Opening my eyes, still tucked in the cozy warm bed. The sun is coming through the window, invitingly calling me to get up. But I can’t notice it. I didn’t sleep well. My mind is rushing through things that must be done today. I get up, drink some water, wash and sit straight on the computer. Open the email and there are about 50 unread messages. Eagerly scanning through I find five down the list one with the subject of “URGENT” and read “What happened to the file? I thought everything was ready to print, but at the studio they are having issues?”. It agitates me as I didn’t expect to have those problems and didn’t plan time for that.
Few more emails down and a client is asking “How are you getting on?”, reality is I haven’t even touched the project. Suddenly I get a new email that the deadline for the self-assessment accounts submission is due soon. All the while three friends are writing on Facebook from the day before and I didn’t reply knowing I cannot fully direct my attention in the conversation to respond properly. None of this is what I had on my task list for the day. It’s morning and I am already buzzing with tension and stress.
Fast heart-rate, shallow breathing, stiff neck, sweatiness without exertion and overall tension. Once you get all this you know you have crossed the line into the land of unhealthy stress. Yes, that’s right there is a healthy type as well, but more on that later.
When we are over-stressed to the point where I call it “unhealthy”, everything we do starts to go backwards or at least to halt its progress. Focusing on tasks becomes difficult and there is an overall sense of lack of direction and orientation. It feels like we were hold a rope with a heavy load on the other side and have lost the rope which is now fast moving between our hands and it is impossible to stop it. Grumpiness overtakes our behaviour and we become more snappy for the tiniest of issues (like a drop of the tea has spilled and is running down the side of the cup – “OMG the world is going to an end, why is everything happening today”).
So how do you get stressed to that level?
Stress is the result of the equation between workload / time. There are some other factors that play in the game such as how much rest you get, how well you eat, loss, how happy you are, etc. But I am looking into the everyday work-life type of stress. The main way to control that is using that equation.
Simply, if you have workload that requires more time to complete it than you have time available, your stress levels rise. There comes a point where you completely loose any sense of how much time you have, how much workload is at hand and what is the most sensible thing to do next.
In those situations the best thing is to stop everything you do, step back and assess. Realise and accept that it is impossible to complete everything, or even if it is possible, you won’t aim to complete everything. Commit to complete three items from everything that is on you and define a time that is sensible to do it. Focus only on doing that and then get on with it while ignoring everything else.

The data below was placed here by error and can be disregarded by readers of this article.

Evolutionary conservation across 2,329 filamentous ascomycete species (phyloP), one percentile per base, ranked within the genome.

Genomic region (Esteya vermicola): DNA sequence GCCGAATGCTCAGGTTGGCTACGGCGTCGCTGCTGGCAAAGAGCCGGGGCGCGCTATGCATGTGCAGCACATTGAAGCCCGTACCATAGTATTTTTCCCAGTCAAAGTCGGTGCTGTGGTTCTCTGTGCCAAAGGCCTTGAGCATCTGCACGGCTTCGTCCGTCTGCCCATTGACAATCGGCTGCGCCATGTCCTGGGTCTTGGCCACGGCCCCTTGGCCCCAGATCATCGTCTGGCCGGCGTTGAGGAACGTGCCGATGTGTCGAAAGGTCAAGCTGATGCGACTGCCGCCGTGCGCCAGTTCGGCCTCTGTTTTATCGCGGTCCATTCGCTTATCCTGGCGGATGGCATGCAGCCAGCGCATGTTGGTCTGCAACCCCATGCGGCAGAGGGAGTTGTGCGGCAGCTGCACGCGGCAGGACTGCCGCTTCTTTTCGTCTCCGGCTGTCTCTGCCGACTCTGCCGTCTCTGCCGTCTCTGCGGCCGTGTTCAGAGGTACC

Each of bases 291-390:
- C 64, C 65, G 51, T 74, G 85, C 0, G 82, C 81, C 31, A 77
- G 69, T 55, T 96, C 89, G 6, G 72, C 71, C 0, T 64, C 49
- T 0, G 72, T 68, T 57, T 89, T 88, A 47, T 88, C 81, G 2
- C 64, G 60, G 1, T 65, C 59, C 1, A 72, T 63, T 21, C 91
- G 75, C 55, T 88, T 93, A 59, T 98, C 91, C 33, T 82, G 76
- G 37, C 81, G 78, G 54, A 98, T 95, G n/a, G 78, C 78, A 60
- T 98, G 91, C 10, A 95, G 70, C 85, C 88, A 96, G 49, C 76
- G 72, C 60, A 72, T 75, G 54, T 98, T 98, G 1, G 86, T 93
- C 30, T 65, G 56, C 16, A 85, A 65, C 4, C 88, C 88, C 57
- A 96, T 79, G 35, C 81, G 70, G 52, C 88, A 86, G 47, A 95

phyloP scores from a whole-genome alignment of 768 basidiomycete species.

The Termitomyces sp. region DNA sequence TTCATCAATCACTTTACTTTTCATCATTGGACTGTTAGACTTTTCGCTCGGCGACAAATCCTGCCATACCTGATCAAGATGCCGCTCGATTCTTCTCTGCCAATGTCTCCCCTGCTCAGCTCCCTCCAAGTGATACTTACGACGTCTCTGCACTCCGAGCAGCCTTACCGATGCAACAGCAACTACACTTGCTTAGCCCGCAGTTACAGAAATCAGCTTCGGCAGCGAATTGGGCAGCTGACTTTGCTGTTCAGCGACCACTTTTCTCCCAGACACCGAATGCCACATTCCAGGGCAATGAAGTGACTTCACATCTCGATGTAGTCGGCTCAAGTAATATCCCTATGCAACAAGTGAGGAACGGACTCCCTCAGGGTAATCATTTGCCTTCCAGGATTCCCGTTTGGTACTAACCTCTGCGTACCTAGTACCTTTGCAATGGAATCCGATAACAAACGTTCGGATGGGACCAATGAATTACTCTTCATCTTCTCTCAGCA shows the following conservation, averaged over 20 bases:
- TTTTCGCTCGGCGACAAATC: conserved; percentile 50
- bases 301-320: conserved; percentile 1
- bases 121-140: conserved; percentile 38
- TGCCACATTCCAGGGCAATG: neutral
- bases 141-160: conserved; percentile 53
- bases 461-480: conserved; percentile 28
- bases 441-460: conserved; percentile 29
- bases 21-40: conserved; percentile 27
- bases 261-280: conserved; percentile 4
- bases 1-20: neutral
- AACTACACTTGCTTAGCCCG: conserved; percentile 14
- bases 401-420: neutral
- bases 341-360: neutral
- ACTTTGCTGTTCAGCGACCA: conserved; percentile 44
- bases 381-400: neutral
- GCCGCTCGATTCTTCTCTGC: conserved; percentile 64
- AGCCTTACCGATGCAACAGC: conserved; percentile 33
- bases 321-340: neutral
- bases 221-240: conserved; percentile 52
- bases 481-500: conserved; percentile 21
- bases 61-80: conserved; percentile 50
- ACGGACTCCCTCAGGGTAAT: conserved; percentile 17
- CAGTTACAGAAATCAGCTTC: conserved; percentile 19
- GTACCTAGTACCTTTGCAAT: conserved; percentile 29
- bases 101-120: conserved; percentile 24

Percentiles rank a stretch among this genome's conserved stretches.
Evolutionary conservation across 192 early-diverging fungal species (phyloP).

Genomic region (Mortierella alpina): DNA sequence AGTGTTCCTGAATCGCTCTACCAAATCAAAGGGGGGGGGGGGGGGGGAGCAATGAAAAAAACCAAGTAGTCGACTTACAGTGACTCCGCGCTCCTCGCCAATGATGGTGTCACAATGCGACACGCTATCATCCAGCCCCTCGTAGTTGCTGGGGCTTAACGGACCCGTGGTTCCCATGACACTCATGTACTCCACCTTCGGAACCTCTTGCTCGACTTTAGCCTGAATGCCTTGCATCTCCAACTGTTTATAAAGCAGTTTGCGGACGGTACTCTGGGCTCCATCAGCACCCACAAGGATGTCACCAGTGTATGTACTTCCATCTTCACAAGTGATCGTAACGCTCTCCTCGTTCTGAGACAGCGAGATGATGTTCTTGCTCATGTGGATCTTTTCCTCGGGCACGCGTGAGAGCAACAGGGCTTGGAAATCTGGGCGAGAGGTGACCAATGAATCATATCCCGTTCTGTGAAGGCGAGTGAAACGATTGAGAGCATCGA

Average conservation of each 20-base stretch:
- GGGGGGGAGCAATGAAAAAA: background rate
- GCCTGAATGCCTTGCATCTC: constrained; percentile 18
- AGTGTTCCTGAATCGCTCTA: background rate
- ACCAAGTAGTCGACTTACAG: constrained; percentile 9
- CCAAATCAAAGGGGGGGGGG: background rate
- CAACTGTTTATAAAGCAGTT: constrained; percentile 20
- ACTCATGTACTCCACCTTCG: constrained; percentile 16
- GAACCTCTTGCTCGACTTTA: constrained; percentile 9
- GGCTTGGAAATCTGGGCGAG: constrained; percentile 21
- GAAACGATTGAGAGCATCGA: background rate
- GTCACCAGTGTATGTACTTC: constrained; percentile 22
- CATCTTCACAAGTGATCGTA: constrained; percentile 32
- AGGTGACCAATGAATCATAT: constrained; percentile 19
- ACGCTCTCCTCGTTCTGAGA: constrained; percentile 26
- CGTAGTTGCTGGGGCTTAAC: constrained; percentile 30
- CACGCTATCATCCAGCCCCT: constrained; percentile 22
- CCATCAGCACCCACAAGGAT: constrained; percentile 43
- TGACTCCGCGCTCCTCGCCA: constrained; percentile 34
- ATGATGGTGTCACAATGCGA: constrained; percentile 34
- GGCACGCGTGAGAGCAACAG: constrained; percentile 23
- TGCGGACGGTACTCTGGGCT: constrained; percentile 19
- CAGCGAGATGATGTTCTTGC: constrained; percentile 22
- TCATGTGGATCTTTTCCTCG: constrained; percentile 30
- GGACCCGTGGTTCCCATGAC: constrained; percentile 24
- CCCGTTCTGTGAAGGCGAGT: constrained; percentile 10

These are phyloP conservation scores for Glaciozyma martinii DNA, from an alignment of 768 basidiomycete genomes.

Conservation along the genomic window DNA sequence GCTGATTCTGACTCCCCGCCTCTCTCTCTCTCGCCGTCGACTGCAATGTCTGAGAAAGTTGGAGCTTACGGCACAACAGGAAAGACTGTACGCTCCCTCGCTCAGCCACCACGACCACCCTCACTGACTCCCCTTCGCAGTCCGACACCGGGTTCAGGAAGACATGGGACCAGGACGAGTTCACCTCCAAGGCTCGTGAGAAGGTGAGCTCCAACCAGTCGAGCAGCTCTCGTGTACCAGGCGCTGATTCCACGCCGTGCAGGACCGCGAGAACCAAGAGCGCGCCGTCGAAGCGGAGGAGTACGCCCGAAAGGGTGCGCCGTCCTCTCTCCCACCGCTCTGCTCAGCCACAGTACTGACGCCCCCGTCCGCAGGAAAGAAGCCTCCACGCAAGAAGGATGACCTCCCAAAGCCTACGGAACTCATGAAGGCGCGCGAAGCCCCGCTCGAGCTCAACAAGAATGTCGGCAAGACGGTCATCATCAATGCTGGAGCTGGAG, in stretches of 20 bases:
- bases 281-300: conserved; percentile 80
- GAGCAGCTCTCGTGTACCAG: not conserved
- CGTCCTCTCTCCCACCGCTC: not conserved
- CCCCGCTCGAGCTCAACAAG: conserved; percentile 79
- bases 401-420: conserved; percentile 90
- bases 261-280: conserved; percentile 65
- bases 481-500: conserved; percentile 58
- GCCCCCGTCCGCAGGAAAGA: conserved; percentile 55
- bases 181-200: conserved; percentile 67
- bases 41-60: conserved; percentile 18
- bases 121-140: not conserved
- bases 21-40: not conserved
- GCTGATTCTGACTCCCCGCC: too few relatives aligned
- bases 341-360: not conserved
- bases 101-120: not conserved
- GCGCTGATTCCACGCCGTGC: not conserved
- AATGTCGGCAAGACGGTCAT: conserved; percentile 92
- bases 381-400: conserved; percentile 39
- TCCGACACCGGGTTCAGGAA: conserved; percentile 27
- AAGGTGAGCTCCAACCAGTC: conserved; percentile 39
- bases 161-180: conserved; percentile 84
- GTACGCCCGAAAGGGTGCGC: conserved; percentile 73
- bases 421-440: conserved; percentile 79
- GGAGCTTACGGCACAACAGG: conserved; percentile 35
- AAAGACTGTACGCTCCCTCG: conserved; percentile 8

This doesn’t work in every situation, but I have found it useful for times where I become headless because of stress. It is better to deal with part of the problems and reduce the load rather than try to tap into everything, complete nothing, waste a lot of energy and end the day with a greater level of frustration than in the beginning.
Stress doesn’t always lead to negative results. There is stress that we need in order to move forward. Think of stress as anything that is put under pressure, even physically. A good example is lifting weights. If you are sitting on a bench there is no stress on you. At the moment you lift 15kg there is stress added. Now if your normal level of strength allows you to lift 20kg comfortable, 15kg is not a very stressful load. Imagine adding 50kg though – suddenly you are overburden and things start to go downhill and become detrimental or even dangerous.
The same is with everyday work. If there is no stress we won’t have much reason to move or do anything to change our current state. Adding stress or in other words challenges, forces us to be proactive in overcoming those challenges. The problem comes when we overestimate our abilities or underestimate the challenge and we end up dealing with something that is too big of a bite.
The golden state is to constantly have a level of stress that you can overcome, it is challenging but not too much. So if we take the example with the weights again. Our comfortable weight being 20kg means that we can add 1kg and lift 21kg. By doing that we are going beyond our comfort to reach a new level, but are not crossing into the unhealthy stress zone.
Stress is necessary. It is part of life. Think of it as a tool or a skill to learn to manage. Add the right amount of stress and you are moving forward. Add too much and you begin to go backwards.
Stress can be managed with the right mindset and this is what it means to be able to work in stressful situations. It is a skill applied in survival and high risk jobs. You have to stay practical, reasonable and not let emotion take over. Learn to say “no” and focus on a few things that get you a small step forward. That is many times better than stopping or retreating.